Tert-butyl peroxide (TBPO), is a typical organic peroxides (OPs), which is widely applied as initiator in poly-glycidyl methacrylate (PGMA) reaction, and is employed to provide a free-radical in frontal polymerization, and which has also caused many thermal runaway reactions and explosions worldwide. To find an unknown and insufficient hazard information for an energetic material, differential scanning calorimetry (DSC) and vent sizing package 2 (VSP2) were employed to detect the fundamental thermokinetic parameters involving the exothermic onset temperature (T0), heat of decomposition (ΔHd), temperature rise rate (dT · dt−1), time to maximum rate under adiabatic situation (TMRad), pressure rise rate (dP · dt−1), and maximum pressure (Pmax), etc. The T0 was calculated to be 130 °C using DSC and VSP2. Activation energy (Ea) of TBPO was evaluated to be 136 kJ mol−1 by VSP2. In view of the loss prevention, calorimetric applications and model evaluation to integrate thermal hazard development are adequate means for inherently safer design.
The thermokinetic parameters were investigated for cumene hydroperoxide (CHP), di-tert-butyl peroxide (DTBP), and tert-butyl peroxybenzoate (TBPB) by non-isothermal kinetic model and isothermal kinetic model by differential scanning calorimetry (DSC) and thermal activity monitor III (TAM III), respectively. The objective was to investigate the activation energy (Ea) of CHP, DTBP, and TBPB applied non-isothermal well-known kinetic equation to evaluate the thermokinetic parameters by DSC. We employed TAM III to assess the thermokinetic parameters of three liquid organic peroxides, obtained thermal runaway data, and then used the Arrhenius plot to obtain the Ea of liquid organic peroxides at various isothermal temperatures. In contrast, the results of non-isothermal kinetic algorithm and isothermal kinetic algorithm were acquired from a highly accurate procedure for receiving information on thermal decomposition characteristics and reaction hazard.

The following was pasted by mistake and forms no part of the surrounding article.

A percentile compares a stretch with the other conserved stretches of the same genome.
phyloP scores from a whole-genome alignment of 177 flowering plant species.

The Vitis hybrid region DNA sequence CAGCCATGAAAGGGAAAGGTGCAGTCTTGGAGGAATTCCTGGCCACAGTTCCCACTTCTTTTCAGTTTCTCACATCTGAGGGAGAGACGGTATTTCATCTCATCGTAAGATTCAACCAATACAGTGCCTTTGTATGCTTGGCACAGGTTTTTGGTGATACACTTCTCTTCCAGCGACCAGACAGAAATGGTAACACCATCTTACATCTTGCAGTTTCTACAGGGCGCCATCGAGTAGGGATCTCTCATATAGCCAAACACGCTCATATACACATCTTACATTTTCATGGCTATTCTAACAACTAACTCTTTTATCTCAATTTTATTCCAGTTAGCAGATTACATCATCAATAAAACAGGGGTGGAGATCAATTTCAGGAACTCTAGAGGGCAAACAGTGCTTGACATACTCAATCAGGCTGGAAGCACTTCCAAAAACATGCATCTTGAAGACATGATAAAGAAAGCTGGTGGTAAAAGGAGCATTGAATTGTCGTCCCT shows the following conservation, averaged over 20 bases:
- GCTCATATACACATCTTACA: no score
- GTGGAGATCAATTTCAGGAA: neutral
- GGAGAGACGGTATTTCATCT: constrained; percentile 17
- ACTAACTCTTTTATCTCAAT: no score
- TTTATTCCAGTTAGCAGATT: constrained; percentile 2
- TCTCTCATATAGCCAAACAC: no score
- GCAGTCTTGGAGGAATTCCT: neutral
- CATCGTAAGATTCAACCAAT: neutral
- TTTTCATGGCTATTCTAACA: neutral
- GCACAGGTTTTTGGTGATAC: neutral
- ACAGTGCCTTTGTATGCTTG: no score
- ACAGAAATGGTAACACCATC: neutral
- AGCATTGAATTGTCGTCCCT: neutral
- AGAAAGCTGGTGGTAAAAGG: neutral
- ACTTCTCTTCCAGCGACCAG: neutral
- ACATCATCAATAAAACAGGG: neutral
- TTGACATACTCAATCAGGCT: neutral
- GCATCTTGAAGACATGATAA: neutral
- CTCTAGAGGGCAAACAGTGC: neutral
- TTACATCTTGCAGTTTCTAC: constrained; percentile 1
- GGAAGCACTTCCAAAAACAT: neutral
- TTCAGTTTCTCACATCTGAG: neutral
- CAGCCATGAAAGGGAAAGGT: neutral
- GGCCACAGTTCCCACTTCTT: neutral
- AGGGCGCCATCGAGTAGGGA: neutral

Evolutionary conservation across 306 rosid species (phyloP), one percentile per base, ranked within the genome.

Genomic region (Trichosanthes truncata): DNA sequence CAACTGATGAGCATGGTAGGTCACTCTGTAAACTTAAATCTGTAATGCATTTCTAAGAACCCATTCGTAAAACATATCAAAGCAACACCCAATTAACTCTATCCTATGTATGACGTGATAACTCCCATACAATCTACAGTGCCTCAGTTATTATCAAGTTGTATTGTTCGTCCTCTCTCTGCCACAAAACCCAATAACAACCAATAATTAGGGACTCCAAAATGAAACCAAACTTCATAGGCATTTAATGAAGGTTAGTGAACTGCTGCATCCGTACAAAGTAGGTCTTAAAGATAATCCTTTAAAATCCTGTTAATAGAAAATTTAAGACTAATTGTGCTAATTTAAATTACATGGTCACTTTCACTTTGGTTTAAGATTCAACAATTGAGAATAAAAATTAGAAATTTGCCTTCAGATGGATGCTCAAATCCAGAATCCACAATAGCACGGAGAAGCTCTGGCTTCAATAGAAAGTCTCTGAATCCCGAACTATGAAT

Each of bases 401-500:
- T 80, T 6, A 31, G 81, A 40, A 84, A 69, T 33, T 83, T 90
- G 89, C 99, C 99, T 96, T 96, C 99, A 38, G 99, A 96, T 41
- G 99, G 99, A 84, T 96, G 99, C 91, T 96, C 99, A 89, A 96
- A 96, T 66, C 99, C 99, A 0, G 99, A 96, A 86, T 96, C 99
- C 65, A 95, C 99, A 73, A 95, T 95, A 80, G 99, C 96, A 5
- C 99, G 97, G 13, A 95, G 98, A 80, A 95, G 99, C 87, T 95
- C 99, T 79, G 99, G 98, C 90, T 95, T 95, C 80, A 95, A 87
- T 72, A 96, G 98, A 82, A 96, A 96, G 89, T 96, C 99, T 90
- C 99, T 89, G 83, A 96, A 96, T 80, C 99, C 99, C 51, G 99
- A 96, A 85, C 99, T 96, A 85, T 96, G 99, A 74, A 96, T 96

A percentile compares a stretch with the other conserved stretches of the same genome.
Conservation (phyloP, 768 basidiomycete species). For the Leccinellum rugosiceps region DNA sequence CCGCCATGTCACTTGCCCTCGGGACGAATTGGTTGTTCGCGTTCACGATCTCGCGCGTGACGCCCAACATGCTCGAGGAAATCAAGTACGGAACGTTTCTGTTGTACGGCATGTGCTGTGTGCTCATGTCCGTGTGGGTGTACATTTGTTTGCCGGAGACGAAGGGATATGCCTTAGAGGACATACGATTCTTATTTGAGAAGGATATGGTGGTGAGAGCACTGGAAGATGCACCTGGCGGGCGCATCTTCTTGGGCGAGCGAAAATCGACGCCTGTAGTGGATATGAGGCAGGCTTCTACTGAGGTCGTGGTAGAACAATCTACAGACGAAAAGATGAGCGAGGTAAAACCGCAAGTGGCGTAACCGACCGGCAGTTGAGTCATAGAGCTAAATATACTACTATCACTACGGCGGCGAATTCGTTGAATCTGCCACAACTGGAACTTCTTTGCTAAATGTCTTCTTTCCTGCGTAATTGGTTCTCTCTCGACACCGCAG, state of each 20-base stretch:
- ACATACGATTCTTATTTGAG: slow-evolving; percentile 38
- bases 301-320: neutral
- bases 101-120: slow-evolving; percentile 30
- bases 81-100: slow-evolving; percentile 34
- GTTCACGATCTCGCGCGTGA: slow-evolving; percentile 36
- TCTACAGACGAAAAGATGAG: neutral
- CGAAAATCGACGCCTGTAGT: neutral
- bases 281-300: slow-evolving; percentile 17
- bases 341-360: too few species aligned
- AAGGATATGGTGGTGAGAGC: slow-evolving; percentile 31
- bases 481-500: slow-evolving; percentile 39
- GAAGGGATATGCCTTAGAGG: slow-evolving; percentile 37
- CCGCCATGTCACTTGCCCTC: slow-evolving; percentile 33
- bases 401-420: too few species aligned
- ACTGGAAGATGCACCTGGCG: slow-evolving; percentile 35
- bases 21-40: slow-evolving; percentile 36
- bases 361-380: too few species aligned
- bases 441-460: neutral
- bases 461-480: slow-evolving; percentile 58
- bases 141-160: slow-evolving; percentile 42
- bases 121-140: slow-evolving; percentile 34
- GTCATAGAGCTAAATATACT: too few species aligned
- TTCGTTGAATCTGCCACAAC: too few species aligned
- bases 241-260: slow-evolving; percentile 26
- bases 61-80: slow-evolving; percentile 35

Lauroyl peroxide (LPO) is a typical organic peroxide that has caused many thermal runaway reactions and explosions. Differential
scanning calorimetry (DSC) was employed to determine the fundamental thermokinetic parameters that involved exothermic onset
temperature (T0), heat of decomposition (ΔHd), and other safety parameters for loss prevention of runaway reactions and thermal explosions. Frequency factor (A) and activation
energy (Ea) were calculated by Kissinger model, Ozawa equation, and thermal safety software (TSS) series via DSC experimental data.
Liquid thermal explosion (LTE) by TSS was employed to simulate the thermal explosion development for various types of storage
tank. In view of loss prevention, calorimetric application and model analysis to integrate thermal hazard development were
necessary and useful for inherently safer design.
Dicumyl peroxide (DCPO) is usually employed as an initiator for polymerization, a source of free radicals, a hardener, and
a linking agent. In Asia, due to its unstable reactive nature, DCPO has caused many thermal explosions and runaway reaction
incidents in the manufacturing process. This study was conducted to elucidate its essentially thermal hazard characteristics.
In order to analyze the runaway behavior of DCPO in a batch reactor, thermokinetic parameters, such as heat of decomposition
(ΔHd) and exothermic onset temperature (T0), were measured via differential scanning calorimetry (DSC). Thermal runaway phenomena were then thoroughly investigated